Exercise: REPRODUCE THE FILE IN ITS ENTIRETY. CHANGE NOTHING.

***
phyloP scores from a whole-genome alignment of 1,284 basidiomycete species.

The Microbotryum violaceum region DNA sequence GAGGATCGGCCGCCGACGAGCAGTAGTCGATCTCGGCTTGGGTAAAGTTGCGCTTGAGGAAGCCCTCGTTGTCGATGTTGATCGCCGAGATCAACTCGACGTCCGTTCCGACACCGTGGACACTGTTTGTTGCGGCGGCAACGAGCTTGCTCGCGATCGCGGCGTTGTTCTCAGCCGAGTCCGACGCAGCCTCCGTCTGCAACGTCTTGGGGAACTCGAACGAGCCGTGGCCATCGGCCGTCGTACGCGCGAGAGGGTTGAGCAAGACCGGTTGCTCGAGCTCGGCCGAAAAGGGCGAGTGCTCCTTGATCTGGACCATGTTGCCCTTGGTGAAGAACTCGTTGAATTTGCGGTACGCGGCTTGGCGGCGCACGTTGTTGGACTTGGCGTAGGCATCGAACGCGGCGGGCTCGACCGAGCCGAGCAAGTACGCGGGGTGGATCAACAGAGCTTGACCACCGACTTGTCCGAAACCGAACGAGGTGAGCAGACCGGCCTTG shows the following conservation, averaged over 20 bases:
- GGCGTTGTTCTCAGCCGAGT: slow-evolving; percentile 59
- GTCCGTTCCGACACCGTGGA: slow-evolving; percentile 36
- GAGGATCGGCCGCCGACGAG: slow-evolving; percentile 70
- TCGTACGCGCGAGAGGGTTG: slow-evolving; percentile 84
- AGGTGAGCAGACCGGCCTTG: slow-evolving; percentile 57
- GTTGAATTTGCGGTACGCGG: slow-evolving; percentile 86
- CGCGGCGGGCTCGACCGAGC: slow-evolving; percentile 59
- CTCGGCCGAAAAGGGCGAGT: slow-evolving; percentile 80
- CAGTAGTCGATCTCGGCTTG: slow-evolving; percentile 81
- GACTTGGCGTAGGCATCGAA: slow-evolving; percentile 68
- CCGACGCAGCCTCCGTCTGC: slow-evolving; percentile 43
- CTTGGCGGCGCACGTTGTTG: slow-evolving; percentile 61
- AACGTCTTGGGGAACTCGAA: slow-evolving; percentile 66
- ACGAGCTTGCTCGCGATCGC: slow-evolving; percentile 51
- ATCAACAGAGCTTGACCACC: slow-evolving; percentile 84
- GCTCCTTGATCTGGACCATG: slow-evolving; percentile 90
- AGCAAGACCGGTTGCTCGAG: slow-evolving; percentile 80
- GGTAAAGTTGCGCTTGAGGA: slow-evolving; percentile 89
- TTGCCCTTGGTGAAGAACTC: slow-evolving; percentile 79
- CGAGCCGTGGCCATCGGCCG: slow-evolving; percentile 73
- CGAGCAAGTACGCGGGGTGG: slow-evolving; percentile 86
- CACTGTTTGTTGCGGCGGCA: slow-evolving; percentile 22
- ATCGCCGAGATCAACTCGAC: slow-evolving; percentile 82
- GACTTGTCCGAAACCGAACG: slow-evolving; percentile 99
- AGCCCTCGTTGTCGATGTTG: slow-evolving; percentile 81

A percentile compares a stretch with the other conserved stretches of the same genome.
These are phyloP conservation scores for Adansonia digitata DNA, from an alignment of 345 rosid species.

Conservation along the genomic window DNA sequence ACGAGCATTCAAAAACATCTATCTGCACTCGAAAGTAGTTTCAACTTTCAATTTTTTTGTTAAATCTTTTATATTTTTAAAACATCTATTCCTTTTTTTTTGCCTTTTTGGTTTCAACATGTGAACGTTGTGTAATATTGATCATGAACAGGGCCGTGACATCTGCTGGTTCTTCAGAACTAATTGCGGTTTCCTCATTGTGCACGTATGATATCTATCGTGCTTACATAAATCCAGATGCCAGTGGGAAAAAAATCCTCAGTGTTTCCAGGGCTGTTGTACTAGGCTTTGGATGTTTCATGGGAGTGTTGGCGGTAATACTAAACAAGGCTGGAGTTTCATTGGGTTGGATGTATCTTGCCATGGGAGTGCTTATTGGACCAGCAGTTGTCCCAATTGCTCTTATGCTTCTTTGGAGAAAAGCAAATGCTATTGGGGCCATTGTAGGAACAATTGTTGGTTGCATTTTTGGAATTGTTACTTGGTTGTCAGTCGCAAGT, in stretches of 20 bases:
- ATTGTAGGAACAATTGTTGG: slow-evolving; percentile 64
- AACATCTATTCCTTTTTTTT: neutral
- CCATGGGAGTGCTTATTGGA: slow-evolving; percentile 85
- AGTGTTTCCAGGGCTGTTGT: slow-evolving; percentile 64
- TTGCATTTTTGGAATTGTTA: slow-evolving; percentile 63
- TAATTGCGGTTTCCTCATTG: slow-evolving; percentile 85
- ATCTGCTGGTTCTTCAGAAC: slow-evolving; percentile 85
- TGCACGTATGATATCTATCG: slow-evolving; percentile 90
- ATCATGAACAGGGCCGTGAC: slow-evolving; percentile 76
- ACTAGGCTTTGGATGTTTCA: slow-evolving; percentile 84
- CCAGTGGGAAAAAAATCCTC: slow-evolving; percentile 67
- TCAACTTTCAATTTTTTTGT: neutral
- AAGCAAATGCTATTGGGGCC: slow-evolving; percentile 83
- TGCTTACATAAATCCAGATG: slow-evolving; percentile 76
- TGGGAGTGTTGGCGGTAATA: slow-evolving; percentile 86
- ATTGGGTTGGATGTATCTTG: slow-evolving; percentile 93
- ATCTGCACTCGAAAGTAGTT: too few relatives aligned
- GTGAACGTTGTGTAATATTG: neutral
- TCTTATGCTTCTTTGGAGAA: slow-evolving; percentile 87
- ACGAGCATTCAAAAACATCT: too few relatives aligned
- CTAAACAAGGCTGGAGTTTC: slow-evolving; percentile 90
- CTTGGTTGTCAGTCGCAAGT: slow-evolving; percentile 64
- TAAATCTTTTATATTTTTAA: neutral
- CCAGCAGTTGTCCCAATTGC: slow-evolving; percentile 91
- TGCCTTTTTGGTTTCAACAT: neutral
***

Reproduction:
phyloP scores from a whole-genome alignment of 1,284 basidiomycete species.

The Microbotryum violaceum region DNA sequence GAGGATCGGCCGCCGACGAGCAGTAGTCGATCTCGGCTTGGGTAAAGTTGCGCTTGAGGAAGCCCTCGTTGTCGATGTTGATCGCCGAGATCAACTCGACGTCCGTTCCGACACCGTGGACACTGTTTGTTGCGGCGGCAACGAGCTTGCTCGCGATCGCGGCGTTGTTCTCAGCCGAGTCCGACGCAGCCTCCGTCTGCAACGTCTTGGGGAACTCGAACGAGCCGTGGCCATCGGCCGTCGTACGCGCGAGAGGGTTGAGCAAGACCGGTTGCTCGAGCTCGGCCGAAAAGGGCGAGTGCTCCTTGATCTGGACCATGTTGCCCTTGGTGAAGAACTCGTTGAATTTGCGGTACGCGGCTTGGCGGCGCACGTTGTTGGACTTGGCGTAGGCATCGAACGCGGCGGGCTCGACCGAGCCGAGCAAGTACGCGGGGTGGATCAACAGAGCTTGACCACCGACTTGTCCGAAACCGAACGAGGTGAGCAGACCGGCCTTG shows the following conservation, averaged over 20 bases:
- GGCGTTGTTCTCAGCCGAGT: slow-evolving; percentile 59
- GTCCGTTCCGACACCGTGGA: slow-evolving; percentile 36
- GAGGATCGGCCGCCGACGAG: slow-evolving; percentile 70
- TCGTACGCGCGAGAGGGTTG: slow-evolving; percentile 84
- AGGTGAGCAGACCGGCCTTG: slow-evolving; percentile 57
- GTTGAATTTGCGGTACGCGG: slow-evolving; percentile 86
- CGCGGCGGGCTCGACCGAGC: slow-evolving; percentile 59
- CTCGGCCGAAAAGGGCGAGT: slow-evolving; percentile 80
- CAGTAGTCGATCTCGGCTTG: slow-evolving; percentile 81
- GACTTGGCGTAGGCATCGAA: slow-evolving; percentile 68
- CCGACGCAGCCTCCGTCTGC: slow-evolving; percentile 43
- CTTGGCGGCGCACGTTGTTG: slow-evolving; percentile 61
- AACGTCTTGGGGAACTCGAA: slow-evolving; percentile 66
- ACGAGCTTGCTCGCGATCGC: slow-evolving; percentile 51
- ATCAACAGAGCTTGACCACC: slow-evolving; percentile 84
- GCTCCTTGATCTGGACCATG: slow-evolving; percentile 90
- AGCAAGACCGGTTGCTCGAG: slow-evolving; percentile 80
- GGTAAAGTTGCGCTTGAGGA: slow-evolving; percentile 89
- TTGCCCTTGGTGAAGAACTC: slow-evolving; percentile 79
- CGAGCCGTGGCCATCGGCCG: slow-evolving; percentile 73
- CGAGCAAGTACGCGGGGTGG: slow-evolving; percentile 86
- CACTGTTTGTTGCGGCGGCA: slow-evolving; percentile 22
- ATCGCCGAGATCAACTCGAC: slow-evolving; percentile 82
- GACTTGTCCGAAACCGAACG: slow-evolving; percentile 99
- AGCCCTCGTTGTCGATGTTG: slow-evolving; percentile 81

A percentile compares a stretch with the other conserved stretches of the same genome.
These are phyloP conservation scores for Adansonia digitata DNA, from an alignment of 345 rosid species.

Conservation along the genomic window DNA sequence ACGAGCATTCAAAAACATCTATCTGCACTCGAAAGTAGTTTCAACTTTCAATTTTTTTGTTAAATCTTTTATATTTTTAAAACATCTATTCCTTTTTTTTTGCCTTTTTGGTTTCAACATGTGAACGTTGTGTAATATTGATCATGAACAGGGCCGTGACATCTGCTGGTTCTTCAGAACTAATTGCGGTTTCCTCATTGTGCACGTATGATATCTATCGTGCTTACATAAATCCAGATGCCAGTGGGAAAAAAATCCTCAGTGTTTCCAGGGCTGTTGTACTAGGCTTTGGATGTTTCATGGGAGTGTTGGCGGTAATACTAAACAAGGCTGGAGTTTCATTGGGTTGGATGTATCTTGCCATGGGAGTGCTTATTGGACCAGCAGTTGTCCCAATTGCTCTTATGCTTCTTTGGAGAAAAGCAAATGCTATTGGGGCCATTGTAGGAACAATTGTTGGTTGCATTTTTGGAATTGTTACTTGGTTGTCAGTCGCAAGT, in stretches of 20 bases:
- ATTGTAGGAACAATTGTTGG: slow-evolving; percentile 64
- AACATCTATTCCTTTTTTTT: neutral
- CCATGGGAGTGCTTATTGGA: slow-evolving; percentile 85
- AGTGTTTCCAGGGCTGTTGT: slow-evolving; percentile 64
- TTGCATTTTTGGAATTGTTA: slow-evolving; percentile 63
- TAATTGCGGTTTCCTCATTG: slow-evolving; percentile 85
- ATCTGCTGGTTCTTCAGAAC: slow-evolving; percentile 85
- TGCACGTATGATATCTATCG: slow-evolving; percentile 90
- ATCATGAACAGGGCCGTGAC: slow-evolving; percentile 76
- ACTAGGCTTTGGATGTTTCA: slow-evolving; percentile 84
- CCAGTGGGAAAAAAATCCTC: slow-evolving; percentile 67
- TCAACTTTCAATTTTTTTGT: neutral
- AAGCAAATGCTATTGGGGCC: slow-evolving; percentile 83
- TGCTTACATAAATCCAGATG: slow-evolving; percentile 76
- TGGGAGTGTTGGCGGTAATA: slow-evolving; percentile 86
- ATTGGGTTGGATGTATCTTG: slow-evolving; percentile 93
- ATCTGCACTCGAAAGTAGTT: too few relatives aligned
- GTGAACGTTGTGTAATATTG: neutral
- TCTTATGCTTCTTTGGAGAA: slow-evolving; percentile 87
- ACGAGCATTCAAAAACATCT: too few relatives aligned
- CTAAACAAGGCTGGAGTTTC: slow-evolving; percentile 90
- CTTGGTTGTCAGTCGCAAGT: slow-evolving; percentile 64
- TAAATCTTTTATATTTTTAA: neutral
- CCAGCAGTTGTCCCAATTGC: slow-evolving; percentile 91
- TGCCTTTTTGGTTTCAACAT: neutral